Transition to smart grids will enable advantages of hybrid systems
Strategies for hybridization of renewable energy projects discussed at Middle East Energy Strategic Conference, where experts see synergy between technology, regulation and investment; seeing smart grid as 'grid evolution'
Integrating hybrid systems into electrical power networks is expected to increase network stability and security, reduce emissions, and lower the cost of electricity.
Hybrid systems with renewables came into focus at the Strategic Conference of Middle East Energy this week, where energy experts considered how a smart grid should be developed to integrate intermittent resources effectively.
“The opportunity for rapid hybridization in the MENA region is enormous,” said Gianni Chianetta, CEO, Global Solar Council.
“We have all the technologies to capture these energies and pursue an exit strategy from fossil fuels, but we need the legislators to provide the regulation and policies to do their part and start incentivising innovation.”
Chianetta highlighted that there are many best practices for policy regulation, and countries in the MENA region have the opportunity to adapt or replicate existing legislation.
“The electricity demand is so high, and we have such a short time to achieve our goals, that we need to go in parallel with new and existing legislation.”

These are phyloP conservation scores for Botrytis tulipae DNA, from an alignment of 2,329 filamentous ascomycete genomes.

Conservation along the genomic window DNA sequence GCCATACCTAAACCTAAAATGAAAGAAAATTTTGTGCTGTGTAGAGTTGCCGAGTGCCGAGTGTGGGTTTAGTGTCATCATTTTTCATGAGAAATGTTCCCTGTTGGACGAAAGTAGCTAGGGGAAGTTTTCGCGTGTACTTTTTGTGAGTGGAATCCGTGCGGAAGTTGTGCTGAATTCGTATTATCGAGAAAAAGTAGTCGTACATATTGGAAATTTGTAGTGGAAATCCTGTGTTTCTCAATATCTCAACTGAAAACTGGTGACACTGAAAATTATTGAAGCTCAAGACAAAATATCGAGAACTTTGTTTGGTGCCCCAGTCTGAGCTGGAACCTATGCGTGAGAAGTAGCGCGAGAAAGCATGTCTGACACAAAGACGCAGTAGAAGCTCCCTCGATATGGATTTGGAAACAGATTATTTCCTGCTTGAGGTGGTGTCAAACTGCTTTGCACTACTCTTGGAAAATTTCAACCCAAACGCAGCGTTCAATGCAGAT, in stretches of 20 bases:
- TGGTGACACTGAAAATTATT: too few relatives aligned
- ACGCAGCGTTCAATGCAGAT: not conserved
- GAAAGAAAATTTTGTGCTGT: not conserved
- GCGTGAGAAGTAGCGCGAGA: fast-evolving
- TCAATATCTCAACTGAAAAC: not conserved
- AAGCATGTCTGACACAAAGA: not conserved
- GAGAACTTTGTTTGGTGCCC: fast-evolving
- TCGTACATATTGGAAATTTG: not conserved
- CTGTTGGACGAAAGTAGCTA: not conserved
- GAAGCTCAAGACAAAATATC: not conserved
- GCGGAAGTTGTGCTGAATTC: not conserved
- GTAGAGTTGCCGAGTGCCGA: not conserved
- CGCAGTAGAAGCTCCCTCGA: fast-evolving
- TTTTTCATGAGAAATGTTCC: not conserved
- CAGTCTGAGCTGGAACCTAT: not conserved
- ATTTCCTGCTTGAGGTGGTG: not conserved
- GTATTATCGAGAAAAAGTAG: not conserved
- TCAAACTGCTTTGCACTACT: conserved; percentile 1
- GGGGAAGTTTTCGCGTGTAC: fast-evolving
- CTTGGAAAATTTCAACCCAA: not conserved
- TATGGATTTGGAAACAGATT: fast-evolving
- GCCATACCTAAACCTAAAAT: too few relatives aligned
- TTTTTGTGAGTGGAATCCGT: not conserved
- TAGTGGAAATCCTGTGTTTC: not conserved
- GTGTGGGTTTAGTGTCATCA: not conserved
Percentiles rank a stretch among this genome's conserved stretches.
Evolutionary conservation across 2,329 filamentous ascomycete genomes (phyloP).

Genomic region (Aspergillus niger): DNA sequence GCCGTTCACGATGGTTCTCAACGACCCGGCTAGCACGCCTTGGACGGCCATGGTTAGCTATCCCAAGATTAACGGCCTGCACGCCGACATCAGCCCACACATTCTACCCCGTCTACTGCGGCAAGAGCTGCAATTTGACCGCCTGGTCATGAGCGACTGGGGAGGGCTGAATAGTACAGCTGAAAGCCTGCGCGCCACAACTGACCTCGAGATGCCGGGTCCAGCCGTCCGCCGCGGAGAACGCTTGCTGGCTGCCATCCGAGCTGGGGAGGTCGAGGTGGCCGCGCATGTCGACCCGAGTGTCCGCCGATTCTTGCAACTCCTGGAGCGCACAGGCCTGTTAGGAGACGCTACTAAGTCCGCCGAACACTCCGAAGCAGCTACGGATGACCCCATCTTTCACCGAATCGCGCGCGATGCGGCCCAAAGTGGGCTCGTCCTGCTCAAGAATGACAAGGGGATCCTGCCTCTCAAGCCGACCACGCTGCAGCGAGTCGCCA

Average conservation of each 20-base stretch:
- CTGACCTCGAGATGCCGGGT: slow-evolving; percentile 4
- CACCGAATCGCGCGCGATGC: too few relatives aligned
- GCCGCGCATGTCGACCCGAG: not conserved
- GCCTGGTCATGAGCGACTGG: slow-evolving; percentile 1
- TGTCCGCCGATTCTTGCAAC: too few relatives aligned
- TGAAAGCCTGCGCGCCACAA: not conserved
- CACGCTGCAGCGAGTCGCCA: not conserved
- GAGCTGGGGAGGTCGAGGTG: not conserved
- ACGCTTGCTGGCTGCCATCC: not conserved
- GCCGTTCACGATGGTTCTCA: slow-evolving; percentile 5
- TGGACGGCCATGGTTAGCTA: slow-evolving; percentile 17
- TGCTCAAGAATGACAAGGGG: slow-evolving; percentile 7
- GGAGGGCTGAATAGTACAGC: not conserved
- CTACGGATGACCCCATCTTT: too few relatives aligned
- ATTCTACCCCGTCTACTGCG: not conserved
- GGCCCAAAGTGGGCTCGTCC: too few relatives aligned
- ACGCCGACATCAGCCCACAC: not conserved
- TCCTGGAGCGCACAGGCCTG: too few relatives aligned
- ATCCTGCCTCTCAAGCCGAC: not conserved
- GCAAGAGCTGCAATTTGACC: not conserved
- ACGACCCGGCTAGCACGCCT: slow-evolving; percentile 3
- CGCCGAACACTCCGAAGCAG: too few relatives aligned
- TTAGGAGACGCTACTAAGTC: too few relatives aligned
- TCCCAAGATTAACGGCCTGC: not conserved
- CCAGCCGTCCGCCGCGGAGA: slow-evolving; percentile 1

Wasim Al Malouhi, CEO, alfanar Global Development, echoed Chianetta’s sentiment regarding the synergy between technology, regulation and investment. “We can work towards creating a sustainable grid only with state-of-the-art software solutions backed by heavy regulation and adequate investment.”
Meanwhile, David Desfosses, T&D Networks, Smart Grid Solutions Lead, Tractebel Engineering – Germany, described the term ‘smart grid’ as a broad term that essentially means the ‘evolution of the grid’.
“The smart grid can have different technologies that communicate. Similarly, digitalisation comes into play at the grid edge - being able to understand what is there and what the impact is on the grid,” Desfosses said.
“This is an ecosystem, and there is no silver bullet to approach it.”
Discussing the MENA region’s ability to catch up with hybrid systems in other regions, Abhay Sinha, Strategic Advisor, Middle East Solar Industry Association, said that the region is catching up by ‘leaps and bounds’.
“This region benefits from a vast amount of new construction, and, with this capacity, you also have a huge playing field to experiment - with solar, wind and hydro, for example," he said.
“So, fortunately, we have the available capacity, we have the technology, and most countries in the region also take a very strategic view of energy diversification, and they are ready to put the investment into it.”
Energy & Utilities reported on industrial decarbonization under discussion the same day at Middle East Energy.
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